Indian Sandalwood Santalum album 20 Seeds
Indian Sandalwood Santalum album 20 Seeds
Indian Sandalwood Santalum album 20 Seeds
Indian Sandalwood Santalum album 20 Seeds
Indian Sandalwood Santalum album 20 Seeds
Indian Sandalwood Santalum album 20 Seeds
Indian Sandalwood Santalum album 20 Seeds
Indian Sandalwood Santalum album 20 Seeds
Indian Sandalwood Santalum album 20 Seeds
Indian Sandalwood Santalum album 20 Seeds

Indian Sandalwood Santalum album 20 Seeds

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Santalum album, or Indian sandalwood, is a small tropical tree, and is the most commonly known source of sandalwood. It is native to southern India and Southeast Asia. Certain cultures place great significance on its fragrant and medicinal qualities. It is also considered sacred in some religions and is used in different religious traditions. Indian sandalwood still commands high prices for its essential oil. The plant is widely cultivated and long lived, although harvest is only viable after many years. Sandalwood is an evergreen tree, growing up to 4-9 m tall. The trees have a long life, and may live up to one hundred years of age. The tree is variable in habit, usually upright to sprawling, and may intertwine with other species. The plant parasitises the roots of other tree species, but without major detriment to its hosts. The reddish or brown bark can be almost black and is smooth in young trees, becoming cracked with a red reveal. The heartwood is pale green to white as the common name indicates. The oval leaves are thin, oppositely arranged. Smooth surface is shiny and bright green, with a glaucous pale underside. Fruit is produced after three years, viable seeds after five. These seeds are distributed by birds.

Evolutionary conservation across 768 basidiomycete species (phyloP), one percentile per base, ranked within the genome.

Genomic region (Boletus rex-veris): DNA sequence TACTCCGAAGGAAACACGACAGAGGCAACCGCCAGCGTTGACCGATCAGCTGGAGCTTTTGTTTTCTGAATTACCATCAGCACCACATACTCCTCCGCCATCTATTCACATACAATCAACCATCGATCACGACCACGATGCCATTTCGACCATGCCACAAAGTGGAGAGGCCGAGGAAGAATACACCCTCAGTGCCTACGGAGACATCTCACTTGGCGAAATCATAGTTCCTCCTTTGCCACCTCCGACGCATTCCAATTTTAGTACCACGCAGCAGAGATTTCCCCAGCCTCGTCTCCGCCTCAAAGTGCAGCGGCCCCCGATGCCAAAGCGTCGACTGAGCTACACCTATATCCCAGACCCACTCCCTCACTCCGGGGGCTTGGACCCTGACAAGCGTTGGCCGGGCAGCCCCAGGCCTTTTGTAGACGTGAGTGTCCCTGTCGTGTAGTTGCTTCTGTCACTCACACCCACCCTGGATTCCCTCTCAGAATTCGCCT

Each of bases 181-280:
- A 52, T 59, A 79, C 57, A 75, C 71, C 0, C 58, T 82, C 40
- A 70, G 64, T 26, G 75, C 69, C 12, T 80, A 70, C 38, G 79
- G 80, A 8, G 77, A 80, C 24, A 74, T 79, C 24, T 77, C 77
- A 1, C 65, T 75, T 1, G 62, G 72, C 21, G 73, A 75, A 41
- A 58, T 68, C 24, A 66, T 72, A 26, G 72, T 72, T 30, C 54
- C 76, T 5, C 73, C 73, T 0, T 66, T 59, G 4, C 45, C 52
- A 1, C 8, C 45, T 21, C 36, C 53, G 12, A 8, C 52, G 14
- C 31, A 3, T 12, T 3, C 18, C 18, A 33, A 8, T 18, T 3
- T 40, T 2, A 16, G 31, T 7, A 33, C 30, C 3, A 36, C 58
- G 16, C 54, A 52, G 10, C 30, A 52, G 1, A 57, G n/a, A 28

Growing Instructions

Indian Sandalwood is a partial root parasite and has to be planted with a host plant for the seedling. It can use a variety of plants as host plants. Species in the legume family can be used as host plants. The seeds have a hard seed coat that has to be treated, or scarified, in order for water to enter the seeds so that they can sprout.

1. To scarify the seeds, nick or sand the seed coat with sandpaper.
2. Soak the seed in water for several hours.
3. The seeds like moist, well-drained soil. Prepare a mixture of half potting soil and half sand, perlite or vermiculite. Put the soil in a pot. Water the mixture so that it is moist but not wet.
4. Put the seeds on the soil.
5. Cover the seeds with a thin layer of soil.
6. Water the seeds.
7. Place the pots in an area with warm temperatures in full sun or part shade.
8. When the seedlings are a few inches tall, they can be transplanted.